Water scarcity is fast becoming one of the major limiting factors in world crop production. In many areas, poor agricultural practices have led to increasing desertification and the loss of formerly arable lands. Consequently, those plant species that are well adapted to survival in dry climates are being looked at for an answer to the development of more efficient crops to grow on marginally arable lands.
Plants use several mechanisms to ensure their survival in desert environments. Some involve purely mechanical and physical adaptations, such as the shape of the plant's surface, smaller leaf size, and extensive root systems. Xerophytes and phraetophytes are two kinds of plants that survive in the desert environment through adaptations of their physical structure. Xerophytes, which include cactuses, an adaptation from the rose family, are effective desert plants because they have spines instead of leaves. These spines protect the plant from animals, shade it from the sun, and help it collect moisture. Another adaptation is their shallow but extensive root systems. The roots radiate out from the plant and quickly absorb large quantities of water when it rains.
The mesquite tree is a type of phraetophyte. These plants have tiny leaves that close their pores during the day to avoid water loss and open them at night when they can absorb moisture. All phraetophytes have developed extremely long root systems that draw water from the water table deep underground. Some phraetophytes have developed a double-root system - the typical long and deep root system to collect ground water and a shallow one like the xerophytes to collect surface water.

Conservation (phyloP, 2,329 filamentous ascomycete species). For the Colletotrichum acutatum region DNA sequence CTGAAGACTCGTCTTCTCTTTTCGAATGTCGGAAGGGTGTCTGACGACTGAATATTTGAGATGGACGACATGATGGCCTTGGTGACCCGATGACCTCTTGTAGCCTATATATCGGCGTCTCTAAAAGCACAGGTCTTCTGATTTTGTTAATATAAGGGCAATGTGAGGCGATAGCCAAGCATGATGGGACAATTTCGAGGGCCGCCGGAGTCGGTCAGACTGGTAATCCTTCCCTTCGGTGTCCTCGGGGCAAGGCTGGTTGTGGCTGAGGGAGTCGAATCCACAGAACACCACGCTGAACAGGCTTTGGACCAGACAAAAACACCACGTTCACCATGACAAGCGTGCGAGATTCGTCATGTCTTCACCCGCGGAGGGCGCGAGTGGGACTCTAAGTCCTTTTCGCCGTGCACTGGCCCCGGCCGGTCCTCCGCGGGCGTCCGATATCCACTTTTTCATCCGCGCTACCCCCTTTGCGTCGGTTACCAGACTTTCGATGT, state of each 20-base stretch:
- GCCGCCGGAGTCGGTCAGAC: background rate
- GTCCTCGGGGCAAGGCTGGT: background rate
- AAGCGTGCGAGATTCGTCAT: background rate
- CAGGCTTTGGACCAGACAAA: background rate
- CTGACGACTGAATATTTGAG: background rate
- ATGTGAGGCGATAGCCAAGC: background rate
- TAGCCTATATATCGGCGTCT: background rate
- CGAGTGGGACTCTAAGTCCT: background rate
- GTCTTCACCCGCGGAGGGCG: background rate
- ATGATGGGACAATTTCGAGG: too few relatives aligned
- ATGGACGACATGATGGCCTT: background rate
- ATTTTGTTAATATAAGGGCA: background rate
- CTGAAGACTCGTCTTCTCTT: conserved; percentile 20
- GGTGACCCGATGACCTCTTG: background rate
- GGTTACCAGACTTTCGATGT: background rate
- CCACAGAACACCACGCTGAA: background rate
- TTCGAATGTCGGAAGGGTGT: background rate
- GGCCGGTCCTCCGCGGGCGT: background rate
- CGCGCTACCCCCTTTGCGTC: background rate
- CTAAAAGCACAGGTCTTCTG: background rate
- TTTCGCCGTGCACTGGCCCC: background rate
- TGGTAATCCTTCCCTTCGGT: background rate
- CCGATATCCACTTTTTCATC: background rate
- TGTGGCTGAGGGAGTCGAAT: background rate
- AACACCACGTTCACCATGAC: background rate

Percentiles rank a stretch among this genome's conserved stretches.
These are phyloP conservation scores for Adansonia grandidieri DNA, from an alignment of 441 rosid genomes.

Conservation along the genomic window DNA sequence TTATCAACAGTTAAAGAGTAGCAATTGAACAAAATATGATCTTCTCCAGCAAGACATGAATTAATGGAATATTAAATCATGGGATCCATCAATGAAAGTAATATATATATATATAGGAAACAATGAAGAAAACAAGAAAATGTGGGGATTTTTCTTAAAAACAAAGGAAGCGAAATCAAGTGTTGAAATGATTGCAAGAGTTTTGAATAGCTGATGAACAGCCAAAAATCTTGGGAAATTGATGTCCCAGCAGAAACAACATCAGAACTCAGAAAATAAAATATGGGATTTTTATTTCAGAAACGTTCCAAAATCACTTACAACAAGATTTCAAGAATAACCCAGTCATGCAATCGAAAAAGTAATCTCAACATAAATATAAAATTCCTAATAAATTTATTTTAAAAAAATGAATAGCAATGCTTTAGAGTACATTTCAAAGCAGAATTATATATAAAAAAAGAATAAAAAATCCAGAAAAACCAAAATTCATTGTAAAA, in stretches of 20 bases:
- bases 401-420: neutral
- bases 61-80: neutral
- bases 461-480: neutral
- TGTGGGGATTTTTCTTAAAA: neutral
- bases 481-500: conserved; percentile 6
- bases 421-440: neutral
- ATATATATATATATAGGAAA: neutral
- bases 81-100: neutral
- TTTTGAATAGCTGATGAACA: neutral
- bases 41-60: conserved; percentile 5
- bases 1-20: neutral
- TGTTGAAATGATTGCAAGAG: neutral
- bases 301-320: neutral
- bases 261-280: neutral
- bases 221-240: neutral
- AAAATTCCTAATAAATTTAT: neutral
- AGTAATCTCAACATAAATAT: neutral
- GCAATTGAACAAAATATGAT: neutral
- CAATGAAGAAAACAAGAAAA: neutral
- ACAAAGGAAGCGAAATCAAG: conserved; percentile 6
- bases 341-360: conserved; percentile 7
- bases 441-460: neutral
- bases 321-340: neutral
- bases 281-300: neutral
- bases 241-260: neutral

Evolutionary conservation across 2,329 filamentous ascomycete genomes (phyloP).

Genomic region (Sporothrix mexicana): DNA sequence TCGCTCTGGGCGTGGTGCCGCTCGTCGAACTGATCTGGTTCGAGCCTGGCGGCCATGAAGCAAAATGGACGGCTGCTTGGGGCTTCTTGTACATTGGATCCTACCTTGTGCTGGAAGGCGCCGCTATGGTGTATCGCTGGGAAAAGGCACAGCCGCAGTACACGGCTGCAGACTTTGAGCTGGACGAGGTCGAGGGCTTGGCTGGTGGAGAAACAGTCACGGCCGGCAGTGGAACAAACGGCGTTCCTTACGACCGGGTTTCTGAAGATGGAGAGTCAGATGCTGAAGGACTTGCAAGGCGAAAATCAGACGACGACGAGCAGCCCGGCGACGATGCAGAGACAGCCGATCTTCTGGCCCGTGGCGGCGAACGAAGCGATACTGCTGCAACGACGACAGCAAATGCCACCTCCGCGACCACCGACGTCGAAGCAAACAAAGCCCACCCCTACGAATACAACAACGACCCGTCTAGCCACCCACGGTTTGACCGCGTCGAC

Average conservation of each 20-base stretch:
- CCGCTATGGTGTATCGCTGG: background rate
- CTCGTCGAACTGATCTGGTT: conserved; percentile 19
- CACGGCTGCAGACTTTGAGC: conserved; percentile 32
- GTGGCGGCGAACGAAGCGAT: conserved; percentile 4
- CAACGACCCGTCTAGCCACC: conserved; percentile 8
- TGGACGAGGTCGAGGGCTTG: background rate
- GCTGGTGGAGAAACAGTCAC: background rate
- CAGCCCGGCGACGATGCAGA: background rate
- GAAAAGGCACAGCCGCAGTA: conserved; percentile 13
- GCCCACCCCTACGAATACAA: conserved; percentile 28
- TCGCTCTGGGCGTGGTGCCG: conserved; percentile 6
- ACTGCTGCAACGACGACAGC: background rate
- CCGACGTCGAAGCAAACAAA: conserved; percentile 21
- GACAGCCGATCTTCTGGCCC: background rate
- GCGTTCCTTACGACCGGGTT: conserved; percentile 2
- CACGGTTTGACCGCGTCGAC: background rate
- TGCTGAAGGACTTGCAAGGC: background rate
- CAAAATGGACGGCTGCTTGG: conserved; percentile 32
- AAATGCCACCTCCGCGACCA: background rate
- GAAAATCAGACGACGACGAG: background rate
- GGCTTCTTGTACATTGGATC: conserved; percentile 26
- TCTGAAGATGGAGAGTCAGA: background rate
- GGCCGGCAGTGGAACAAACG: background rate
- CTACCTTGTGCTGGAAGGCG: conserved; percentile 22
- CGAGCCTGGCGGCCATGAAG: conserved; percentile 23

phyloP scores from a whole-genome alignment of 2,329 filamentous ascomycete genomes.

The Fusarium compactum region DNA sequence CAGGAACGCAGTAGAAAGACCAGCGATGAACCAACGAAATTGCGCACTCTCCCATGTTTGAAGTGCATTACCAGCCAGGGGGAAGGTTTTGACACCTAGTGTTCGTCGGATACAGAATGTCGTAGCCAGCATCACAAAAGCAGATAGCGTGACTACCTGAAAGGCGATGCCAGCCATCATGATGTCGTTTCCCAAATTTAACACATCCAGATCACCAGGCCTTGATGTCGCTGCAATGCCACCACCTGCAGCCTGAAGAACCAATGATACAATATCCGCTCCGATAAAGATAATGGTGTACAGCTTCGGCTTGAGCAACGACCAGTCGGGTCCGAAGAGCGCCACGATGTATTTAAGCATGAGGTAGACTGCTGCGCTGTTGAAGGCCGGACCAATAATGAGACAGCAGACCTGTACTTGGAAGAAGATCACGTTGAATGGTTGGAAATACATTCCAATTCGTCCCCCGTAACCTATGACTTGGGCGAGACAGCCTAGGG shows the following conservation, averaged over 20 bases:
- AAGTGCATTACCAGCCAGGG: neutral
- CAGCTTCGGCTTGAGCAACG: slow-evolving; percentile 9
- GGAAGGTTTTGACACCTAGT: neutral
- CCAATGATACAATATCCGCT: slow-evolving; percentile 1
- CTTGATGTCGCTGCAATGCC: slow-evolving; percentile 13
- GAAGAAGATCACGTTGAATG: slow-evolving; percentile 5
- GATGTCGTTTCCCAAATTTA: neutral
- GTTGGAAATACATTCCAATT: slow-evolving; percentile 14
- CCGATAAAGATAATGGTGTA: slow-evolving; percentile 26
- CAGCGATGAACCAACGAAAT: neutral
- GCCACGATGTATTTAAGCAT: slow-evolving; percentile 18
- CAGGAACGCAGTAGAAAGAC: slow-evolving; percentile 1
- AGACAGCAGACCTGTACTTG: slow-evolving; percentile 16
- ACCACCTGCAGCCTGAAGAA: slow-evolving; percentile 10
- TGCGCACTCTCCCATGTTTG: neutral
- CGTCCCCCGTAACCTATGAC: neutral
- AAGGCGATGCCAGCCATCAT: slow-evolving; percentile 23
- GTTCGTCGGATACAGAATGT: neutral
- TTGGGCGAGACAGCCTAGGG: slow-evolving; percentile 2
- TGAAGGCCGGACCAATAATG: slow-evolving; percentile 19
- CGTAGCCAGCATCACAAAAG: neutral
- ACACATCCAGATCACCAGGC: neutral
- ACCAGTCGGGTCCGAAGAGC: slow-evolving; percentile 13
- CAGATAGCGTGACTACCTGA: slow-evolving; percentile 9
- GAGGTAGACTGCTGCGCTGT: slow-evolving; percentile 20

Some desert plant adaptations are related to chemical mechanisms. For instance, some phraetophytes depend on their unpleasant smell and taste for protection, while many xerophytes have internal gums and mucilages that give them water-retaining properties. Another chemical mechanism is that of the epiticular wax layer. This wax layer acts as an impervious cover to protect the plant. It prevents excessive loss of internal moisture. It also protects the plant from external aggression, which can come from inorganic agents such as gases, or organic agents, which include bacteria and plant pests.
Researchers have proposed that synthetic waxes with similar protective abilities could be prepared based on knowledge of desert plants. If successfully developed, such a compound could be used to greatly increase a plant's ability to maintain health in such adverse situations as inadequate water supply, limited fertilizer availability, attack by pests, and poor storage after harvesting.